This is a follow on to Thursday’s “What I read on Trains…”
(A flashback to the West End Centre, Aldershot on Wednesday evening)
Grace Petrie left her copy of Push (better known now as Precious) in the dressing room. She had warned me it was bleak, so while she sang of The Spanish Civil War and Sapphic flood creating powers, I read the misery. After the first twelve pages of incest, rape, abuse and maths class, I decided it wasn’t probably the best warm up for the post interval gig about the majesty of the human mind and the intrigue of neurons.
(now, back on the train from Leicester)
This week is philosophy week, with some physics too. I think I may need more than a week on it all. I wonder if I should read just one book a year, but read it to the point of comprehension. Quercus publish a series of books under the title The Big Questions. It is not a spin off of the Nicky Campbell show, if it was, I presume a few pages into an interesting chapter, a pop up of Stephen Green would suddenly lurch upwards like a sickening Punch and start confetti vomiting.
I am five chapters into Simon Blackburn’s What Do We Really Know? The Big Questions of Philosophy. I am now a little further into dealing with whether there is a ghost in my machine (currently exorcised), how much of my will is free (just enough that I better take the blame), and what is human nature. I also have to look up the word “supervene”.
Blackburn writes in a concise and illuminating fashion, my copy is already covered in pencilled comments and questions. I may not break the spines of my books, but I do annotate excessively.
When he writes, “a mistaken view of human nature may be the beginning of a downward spiral”, all those contrarian columnists and daytime TV controversy stirrers loomed into my mind. “I am only saying what everyone else is thinking”, they boast as they pocket their fee, not realising that others may have less spiteful and venal minds.
Michael Brooks’ The Big Questions: Physics is similarly enlightening, even if at time it enlightens the reader to the fact we are still in the dark. It is useful to know that we are “fluctuations in the energy of empty space”, at least for the time being.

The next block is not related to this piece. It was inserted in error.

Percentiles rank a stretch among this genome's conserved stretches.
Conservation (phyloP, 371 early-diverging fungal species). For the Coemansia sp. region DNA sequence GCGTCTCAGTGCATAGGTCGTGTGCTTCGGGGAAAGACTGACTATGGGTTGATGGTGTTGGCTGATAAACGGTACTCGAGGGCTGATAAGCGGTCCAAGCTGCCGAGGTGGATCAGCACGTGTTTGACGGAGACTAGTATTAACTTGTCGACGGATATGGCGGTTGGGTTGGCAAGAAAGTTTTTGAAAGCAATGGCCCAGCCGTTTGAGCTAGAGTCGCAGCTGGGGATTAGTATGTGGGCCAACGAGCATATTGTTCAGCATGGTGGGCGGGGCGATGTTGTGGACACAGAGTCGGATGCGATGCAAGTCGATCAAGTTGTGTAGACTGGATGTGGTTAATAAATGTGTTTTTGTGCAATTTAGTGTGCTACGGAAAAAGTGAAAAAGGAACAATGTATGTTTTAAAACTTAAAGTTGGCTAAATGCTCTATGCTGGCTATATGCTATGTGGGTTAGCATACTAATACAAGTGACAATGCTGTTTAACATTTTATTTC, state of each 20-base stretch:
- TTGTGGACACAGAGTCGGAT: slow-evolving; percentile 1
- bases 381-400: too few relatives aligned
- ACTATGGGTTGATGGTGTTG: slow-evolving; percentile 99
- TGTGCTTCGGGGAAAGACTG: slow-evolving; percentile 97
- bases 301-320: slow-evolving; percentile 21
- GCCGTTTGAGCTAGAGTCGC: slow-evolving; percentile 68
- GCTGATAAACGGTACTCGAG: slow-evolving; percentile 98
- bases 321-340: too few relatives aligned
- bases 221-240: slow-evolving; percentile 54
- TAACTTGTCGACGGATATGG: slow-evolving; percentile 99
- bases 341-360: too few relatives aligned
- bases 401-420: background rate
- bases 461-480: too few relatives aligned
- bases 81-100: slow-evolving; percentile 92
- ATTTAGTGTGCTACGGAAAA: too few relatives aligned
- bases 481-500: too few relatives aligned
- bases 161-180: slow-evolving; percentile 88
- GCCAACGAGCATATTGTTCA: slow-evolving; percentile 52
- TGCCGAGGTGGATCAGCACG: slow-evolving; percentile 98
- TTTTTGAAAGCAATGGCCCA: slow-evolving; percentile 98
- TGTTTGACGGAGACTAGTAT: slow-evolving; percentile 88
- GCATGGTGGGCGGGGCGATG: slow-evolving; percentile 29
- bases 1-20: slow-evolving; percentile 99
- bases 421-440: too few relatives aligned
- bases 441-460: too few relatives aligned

After changing trains at Sheffield, I start playing book tag. As I walk so many streets on so many towns while touring, I reckon I should arm myself with the tools of the psychogeographer.
When I was in Cambridge back in the spring, I had a “vision”. It was really one of the moments where your imagination becomes so vivid, that you seem to see it with your eyes. A sunday night, the streets were silent and empty, and as i walked by the colleges, I thought of how many ideas, theories and fallacies had been conjured up from the minds of dons and students as they had cycled or ambled along these streets. Briefly, I saw a multitude of generations on bicycles, with transparent phantom qualities, repeatedly overlayed on the road I saw. The image has stuck with me. (the physicists ghosts looked a little angry as they knew they were breaking the laws of thermodynamics…apparently).
I have started at the beginning with Merlin Coverley’s Psychogeography (Pocket Essential series). Unfortunately, he mentions so many intriguing works, from Daniel Defoe to Iain Sinclair, that before the introduction is over, I have moved over to Edgar Allan Poe’s The Man of the the Crowd.
“Men die nightly in their beds, wringing the hands of ghostly confessors, and looking at them piteously in the eyes – die with despair of heart and convulsion of throat, on account of the hideousness of mysteries which will not suffer themselves to be revealed”.
And for the end of the journey, there was the latest Fortean Times. I knew nothing of Glasgow’s Sighthill Stone Circle or the naturalistic nightmare photographs of Arthur Tress until now.
(I also popped into the Manchester Art Gallery, William Etty’s The Sirens and Ulysses and Valette’s Under Windsor Bridge on the Irwell were today’s favourites. The soundtrack of the day was Kitchen Sink Soundtracks)
I am back in Manchester soon, the tour also takes me to Sheffield, Nottingham, Cambridge, Cardiff, Dublin and probably a town near you (should be in USA and Australia next year) UK Dates HERE
These things lead to three hour DVDs, like this one HERE